This Men’s Mental Health Month, we want to address the challenges often faced by men when it comes to speaking out about their mental health.
Mental health problems do not discriminate, they can affect anyone, regardless of gender. If you’re looking for help, it’s okay to not be okay. It’s a sign of strength to reach out for help and talk about your mental health.
Today, we are sharing an account from Tim Hamilton, Associate Director of Communications. Despite establishing an impressive career communicating for a living, even Tim admits that he too can find it difficult to have open conversations when he is going through a tough time. Read his story and how he looks after his mental health and wellbeing below.
“I feel I’m very fortunate in that I have never been diagnosed with mental health issues, but like most people, I have had some difficult times in my life and, like most men I have bottled things up or locked them in boxes in my head until I am ready to open them. When I was younger, I played a lot of sport, particularly rugby. I believe that has always helped me manage my emotions or picked me up when I am down. The social side of rugby – having beers in the clubhouse, singsongs, bantering with your teammates – were always things that gave me joy and the friendships I made through rugby have been lifelong ones and supportive ones.
At particularly low times in my life – such as losing my parents – I have bottled things up in the immediate dealing with the events, arranging funerals, being strong for everyone else and getting the necessary things done. Afterwards, on my own, I then deal with them.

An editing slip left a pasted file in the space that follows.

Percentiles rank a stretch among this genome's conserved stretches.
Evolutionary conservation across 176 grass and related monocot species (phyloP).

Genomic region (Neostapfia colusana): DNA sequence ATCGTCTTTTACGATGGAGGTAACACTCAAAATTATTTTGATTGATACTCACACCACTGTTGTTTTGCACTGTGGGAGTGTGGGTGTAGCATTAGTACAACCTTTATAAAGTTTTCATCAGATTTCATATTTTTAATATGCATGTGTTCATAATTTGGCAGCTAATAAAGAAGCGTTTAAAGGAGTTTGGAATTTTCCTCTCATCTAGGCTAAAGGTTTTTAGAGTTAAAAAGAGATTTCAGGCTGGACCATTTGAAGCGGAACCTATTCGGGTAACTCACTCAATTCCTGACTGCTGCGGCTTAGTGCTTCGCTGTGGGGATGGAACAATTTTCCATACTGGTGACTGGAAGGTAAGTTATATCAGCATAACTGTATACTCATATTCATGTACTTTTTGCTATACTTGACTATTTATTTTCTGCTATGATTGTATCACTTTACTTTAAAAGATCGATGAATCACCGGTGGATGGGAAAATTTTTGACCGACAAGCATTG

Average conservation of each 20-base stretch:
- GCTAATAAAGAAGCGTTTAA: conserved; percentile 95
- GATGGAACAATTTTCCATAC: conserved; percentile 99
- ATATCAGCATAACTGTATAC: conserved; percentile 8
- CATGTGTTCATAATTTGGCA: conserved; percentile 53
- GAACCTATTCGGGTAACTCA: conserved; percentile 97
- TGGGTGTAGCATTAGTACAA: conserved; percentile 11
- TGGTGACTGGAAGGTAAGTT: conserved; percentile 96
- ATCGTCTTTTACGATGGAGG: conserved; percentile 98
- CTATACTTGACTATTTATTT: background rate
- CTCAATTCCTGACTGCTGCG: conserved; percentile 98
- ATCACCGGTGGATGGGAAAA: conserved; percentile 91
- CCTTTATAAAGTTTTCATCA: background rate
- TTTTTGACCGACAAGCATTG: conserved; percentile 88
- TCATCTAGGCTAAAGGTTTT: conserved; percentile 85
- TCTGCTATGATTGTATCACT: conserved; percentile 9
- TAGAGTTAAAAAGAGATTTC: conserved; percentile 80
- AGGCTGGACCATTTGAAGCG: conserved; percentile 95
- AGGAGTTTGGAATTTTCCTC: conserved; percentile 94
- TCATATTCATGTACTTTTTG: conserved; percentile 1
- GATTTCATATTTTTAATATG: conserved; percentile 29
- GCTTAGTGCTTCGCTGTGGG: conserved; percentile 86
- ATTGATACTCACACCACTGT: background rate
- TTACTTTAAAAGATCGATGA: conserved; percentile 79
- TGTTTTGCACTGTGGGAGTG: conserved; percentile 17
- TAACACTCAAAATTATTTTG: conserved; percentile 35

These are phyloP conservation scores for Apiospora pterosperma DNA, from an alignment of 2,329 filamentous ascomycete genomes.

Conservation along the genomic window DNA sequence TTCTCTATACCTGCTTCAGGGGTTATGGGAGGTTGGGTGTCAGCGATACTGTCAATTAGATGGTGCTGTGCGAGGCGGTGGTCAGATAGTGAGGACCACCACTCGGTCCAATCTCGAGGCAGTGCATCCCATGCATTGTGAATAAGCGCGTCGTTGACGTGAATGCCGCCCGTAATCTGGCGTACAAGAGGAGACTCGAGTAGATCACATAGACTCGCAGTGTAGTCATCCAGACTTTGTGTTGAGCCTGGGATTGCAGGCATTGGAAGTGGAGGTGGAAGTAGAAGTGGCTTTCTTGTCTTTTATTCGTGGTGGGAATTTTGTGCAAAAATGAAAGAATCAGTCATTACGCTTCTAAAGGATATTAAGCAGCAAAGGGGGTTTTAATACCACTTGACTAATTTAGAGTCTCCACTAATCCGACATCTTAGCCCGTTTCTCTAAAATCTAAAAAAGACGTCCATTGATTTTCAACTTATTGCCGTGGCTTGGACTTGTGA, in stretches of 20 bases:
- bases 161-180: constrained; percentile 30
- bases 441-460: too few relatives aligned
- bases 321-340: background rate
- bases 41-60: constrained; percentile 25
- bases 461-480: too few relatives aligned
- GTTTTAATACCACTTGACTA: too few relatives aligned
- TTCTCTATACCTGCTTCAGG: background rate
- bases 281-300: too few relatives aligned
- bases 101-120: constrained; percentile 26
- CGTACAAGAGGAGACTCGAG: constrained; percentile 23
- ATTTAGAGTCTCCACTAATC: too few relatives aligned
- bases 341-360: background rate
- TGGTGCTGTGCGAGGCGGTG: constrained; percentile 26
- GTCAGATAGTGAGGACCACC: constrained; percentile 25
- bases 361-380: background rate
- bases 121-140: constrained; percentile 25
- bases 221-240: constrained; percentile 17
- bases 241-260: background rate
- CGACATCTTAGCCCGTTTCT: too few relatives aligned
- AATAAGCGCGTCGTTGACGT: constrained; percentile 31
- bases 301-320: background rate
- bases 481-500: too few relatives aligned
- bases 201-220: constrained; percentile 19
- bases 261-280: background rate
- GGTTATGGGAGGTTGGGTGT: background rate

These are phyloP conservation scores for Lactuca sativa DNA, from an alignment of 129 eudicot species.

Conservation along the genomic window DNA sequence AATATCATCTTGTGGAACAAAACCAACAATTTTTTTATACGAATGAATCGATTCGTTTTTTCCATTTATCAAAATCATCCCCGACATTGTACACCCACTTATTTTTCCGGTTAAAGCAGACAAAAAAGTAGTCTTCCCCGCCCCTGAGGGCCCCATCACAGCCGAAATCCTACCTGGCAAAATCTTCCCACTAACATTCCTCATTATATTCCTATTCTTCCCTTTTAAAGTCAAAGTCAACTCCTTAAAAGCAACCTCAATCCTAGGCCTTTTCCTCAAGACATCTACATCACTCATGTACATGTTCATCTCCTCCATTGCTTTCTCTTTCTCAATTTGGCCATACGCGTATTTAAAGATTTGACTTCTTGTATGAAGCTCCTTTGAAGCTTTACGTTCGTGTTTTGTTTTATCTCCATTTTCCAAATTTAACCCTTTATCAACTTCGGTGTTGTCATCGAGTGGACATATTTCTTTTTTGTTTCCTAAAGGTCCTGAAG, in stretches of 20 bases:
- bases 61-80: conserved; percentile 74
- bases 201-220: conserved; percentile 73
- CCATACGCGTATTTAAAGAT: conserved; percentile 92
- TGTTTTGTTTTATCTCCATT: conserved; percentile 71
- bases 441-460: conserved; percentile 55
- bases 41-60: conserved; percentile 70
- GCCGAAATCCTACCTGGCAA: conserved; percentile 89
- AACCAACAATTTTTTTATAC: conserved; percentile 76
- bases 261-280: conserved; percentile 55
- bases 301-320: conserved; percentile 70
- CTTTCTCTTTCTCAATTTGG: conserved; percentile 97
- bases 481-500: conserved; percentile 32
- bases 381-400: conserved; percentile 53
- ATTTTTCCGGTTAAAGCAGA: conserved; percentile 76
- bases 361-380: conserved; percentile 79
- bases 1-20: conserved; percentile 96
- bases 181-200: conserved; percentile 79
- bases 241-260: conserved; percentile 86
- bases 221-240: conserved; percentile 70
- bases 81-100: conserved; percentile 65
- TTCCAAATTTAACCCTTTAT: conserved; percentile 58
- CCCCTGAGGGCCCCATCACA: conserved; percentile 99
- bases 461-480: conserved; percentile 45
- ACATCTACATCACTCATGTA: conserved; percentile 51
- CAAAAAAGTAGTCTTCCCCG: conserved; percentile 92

When I have felt down like this, I visit places that hold a special place in my heart from childhood such as Inch Island, Benone Beach, Mussenden Temple or the viewing point at the top of Binevenagh. I’d reflect whilst in these places and get whatever crying I need to do done then and move on feeling less burdened.
I also have a very close relationship with my son born of the fact that his mother and I broke up when he was only three. All the time I spent with him was very much him and I time and now that he is older and has a child of his own, we are more like close friends than father and son. We share the same sense of humour and time with him is easy and therapeutic for me. I find I don’t have to think about what I am saying to him as he totally understands me and I him. I always leave his company feeling relaxed and refreshed and getting a hug from him and “I love you Dad” is the most fulfilling feeling in the world.
I have several friends whose company is similarly therapeutic and a couple of beers with any of them on a Friday evening coupled with a couple of hours and chatting what most people would term “nonsense” tends to be a great de-stressor for me.
I grew up in a family where saying “I love you” often was the norm and, as I grow older, I realise that has helped me be someone who can express my emotions and be honest with myself about how I am feeling. I also have realised that talking about how you feel and discussing traumatic times with friends is very liberating. I witnessed first-hand the aftermath of some awful atrocities in Northern Ireland in my late teens and early twenties and hadn’t ever appreciated how deeply they had affected me until recent years when I spoke about them to a close Irish friend. My voice broke as I was talking but I made myself keep talking and let myself cry. Doing so left me feeling almost “cleansed” of those awful memories once and for all.
“Overall, I find it easy to be happy in my own head and find humour in most things, even when dealing with difficult situations. A beer with a friend or a nice, long walk on a beach or in the countryside can cure most sad thoughts and keep me happy.”
Don’t feel like you have to suffer in silence, there is always someone to listen to you.
If you’re struggling, please call us on 0121 262 3555.
Published: 8 November 2023